September 7th, 2010 by Ravi Matah | Posted in News   No Comments »
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A commemorative stamp was issued by USPS  in honour of Mother Teressa on her  13th death anniversary.  Mother Teresa, the Macedonia-born ethnic Albanian nun who founded the Missionaries of Charity in Calcutta in 1950 and was also honored with the Nobel Prize for Peace in 1979.

Mother Teressa

Mother Teressa

Teresa  was born on 26 August 1910 as Agnes Gonxhe Bojaxhiu and  worked extensively for the poor, sick, orphaned, and dying. She had a special place for leprosy patients. After her death, she was beatified by Pope John Paul II and given the title, Blessed Teresa of Calcutta.

Agnes left her home in 1928 to join the Sisters of Loretto in Ireland. Six weeks later, she was sent to India as a teacher for the Sisters’ school in Calcutta. While teaching in Calcutta, Mother Teresa began her work with the poor and sick, a work that would become her life’s calling.

She worked tirelessly for 50 years in the service of the poor and the down-trodden.

She was loved by all, but her critics accused her of accepting dirty money.

Some raised concerns about the way she ran the Missionaries of Charity. Still others accused her of working to convert people or of limiting herself to keeping people alive rather than tackling poverty itself.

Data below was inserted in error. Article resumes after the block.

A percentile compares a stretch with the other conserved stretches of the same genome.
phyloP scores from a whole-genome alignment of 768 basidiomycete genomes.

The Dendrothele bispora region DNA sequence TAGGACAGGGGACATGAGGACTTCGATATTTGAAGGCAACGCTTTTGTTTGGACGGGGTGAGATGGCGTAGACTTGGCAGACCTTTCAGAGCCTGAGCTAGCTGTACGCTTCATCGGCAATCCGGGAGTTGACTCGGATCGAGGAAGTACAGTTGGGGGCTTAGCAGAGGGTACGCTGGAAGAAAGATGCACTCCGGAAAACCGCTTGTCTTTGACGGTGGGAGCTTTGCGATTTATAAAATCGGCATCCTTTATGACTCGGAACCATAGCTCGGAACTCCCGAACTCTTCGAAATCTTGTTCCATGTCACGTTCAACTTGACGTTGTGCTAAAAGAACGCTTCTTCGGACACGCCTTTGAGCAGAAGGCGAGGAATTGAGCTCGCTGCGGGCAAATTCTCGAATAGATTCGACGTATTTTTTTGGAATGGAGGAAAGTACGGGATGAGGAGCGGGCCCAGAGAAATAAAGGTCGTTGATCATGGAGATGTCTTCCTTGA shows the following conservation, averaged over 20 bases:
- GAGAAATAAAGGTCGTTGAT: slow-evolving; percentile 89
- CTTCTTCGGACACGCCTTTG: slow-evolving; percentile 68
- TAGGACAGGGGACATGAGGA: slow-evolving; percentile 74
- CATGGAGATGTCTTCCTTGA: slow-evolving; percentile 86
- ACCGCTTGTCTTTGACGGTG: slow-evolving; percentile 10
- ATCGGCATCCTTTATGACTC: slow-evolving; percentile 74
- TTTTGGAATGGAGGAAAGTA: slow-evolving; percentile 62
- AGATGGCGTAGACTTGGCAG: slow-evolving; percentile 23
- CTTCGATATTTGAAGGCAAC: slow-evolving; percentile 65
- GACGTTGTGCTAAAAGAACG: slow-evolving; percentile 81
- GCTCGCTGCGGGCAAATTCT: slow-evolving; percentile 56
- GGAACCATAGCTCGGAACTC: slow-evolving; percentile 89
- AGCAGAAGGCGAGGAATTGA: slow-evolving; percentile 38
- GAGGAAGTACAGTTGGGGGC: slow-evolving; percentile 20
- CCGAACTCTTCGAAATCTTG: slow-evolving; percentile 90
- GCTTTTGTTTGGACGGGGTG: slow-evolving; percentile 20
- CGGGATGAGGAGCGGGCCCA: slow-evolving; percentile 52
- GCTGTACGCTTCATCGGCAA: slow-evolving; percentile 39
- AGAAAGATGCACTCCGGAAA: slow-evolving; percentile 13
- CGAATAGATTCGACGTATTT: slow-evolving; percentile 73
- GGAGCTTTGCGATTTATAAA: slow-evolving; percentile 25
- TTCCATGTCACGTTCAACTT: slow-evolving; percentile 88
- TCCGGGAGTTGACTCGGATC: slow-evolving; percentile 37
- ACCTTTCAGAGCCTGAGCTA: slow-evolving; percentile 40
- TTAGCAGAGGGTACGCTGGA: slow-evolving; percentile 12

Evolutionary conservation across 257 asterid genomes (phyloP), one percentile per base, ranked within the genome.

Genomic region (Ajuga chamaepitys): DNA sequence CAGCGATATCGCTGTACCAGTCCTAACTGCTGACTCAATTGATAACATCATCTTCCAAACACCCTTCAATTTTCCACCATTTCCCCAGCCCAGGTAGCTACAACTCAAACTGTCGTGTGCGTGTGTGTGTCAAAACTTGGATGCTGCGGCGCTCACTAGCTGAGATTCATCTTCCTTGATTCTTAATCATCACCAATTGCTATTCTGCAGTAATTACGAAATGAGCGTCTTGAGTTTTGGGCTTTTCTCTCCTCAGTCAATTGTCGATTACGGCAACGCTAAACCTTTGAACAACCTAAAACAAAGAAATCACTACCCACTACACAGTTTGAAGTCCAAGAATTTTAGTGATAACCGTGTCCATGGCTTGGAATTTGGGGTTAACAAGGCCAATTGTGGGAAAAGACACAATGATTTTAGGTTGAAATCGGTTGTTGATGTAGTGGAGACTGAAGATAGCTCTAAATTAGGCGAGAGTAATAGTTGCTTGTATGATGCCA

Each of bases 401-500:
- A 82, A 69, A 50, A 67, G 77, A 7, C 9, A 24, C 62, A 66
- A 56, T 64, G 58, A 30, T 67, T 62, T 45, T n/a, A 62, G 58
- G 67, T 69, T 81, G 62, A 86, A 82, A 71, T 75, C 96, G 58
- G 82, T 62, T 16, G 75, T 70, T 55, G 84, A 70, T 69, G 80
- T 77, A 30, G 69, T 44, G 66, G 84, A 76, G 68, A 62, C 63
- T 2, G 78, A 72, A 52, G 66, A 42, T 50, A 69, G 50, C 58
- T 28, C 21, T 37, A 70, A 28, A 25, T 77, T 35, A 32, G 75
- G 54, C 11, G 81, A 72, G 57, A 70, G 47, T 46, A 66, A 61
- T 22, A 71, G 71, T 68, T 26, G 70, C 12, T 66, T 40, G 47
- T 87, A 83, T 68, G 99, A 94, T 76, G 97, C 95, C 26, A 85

But on her Centenary celebrations United States Postal Service issued a commemorative stamp to honour her and recognised her humanitarian work.

The 44-cent stamp showing a portrait of the Roman Catholic nun has been released at a ceremony Sunday, the 5th September 2010,  at Washington’s National Shrine of the Immaculate Conception.
The stamp features a portrait of Mother Teresa painted by award-winning artist Thomas Blackshear II of Colorado Springs, CO. 

When Mother Teresa accepted the 1979 Nobel Peace Prize — one of her numerous honors and distinctions — she did so “in the name of the poor, the hungry, the sick and the lonely,” and convinced the organizers to donate to the needy the money normally used to fund the awards banquet.

In 1996, President Bill Clinton and the U.S. Congress awarded Mother Teresa honorary U.S. citizenship.

President Ronald Reagan presented Mother Teresa with the Presidential Medal of Freedom in 1985, the same year she began work on behalf of AIDS sufferers in the U.S. and other countries.
In 1997, Congress awarded Mother Teresa the Congressional Gold Medal for her “outstanding and enduring contributions through humanitarian and charitable activities.”

Mother Teresa died in Kolkata, India, on Sept. 5, 1997, and is buried there. She was a citizen of India since 1948.

The Indian Government, Department of Posts, could have done well by giving her this honour by issuing a postage stamp, but the Postal department has undoubtedly slept over this issue.

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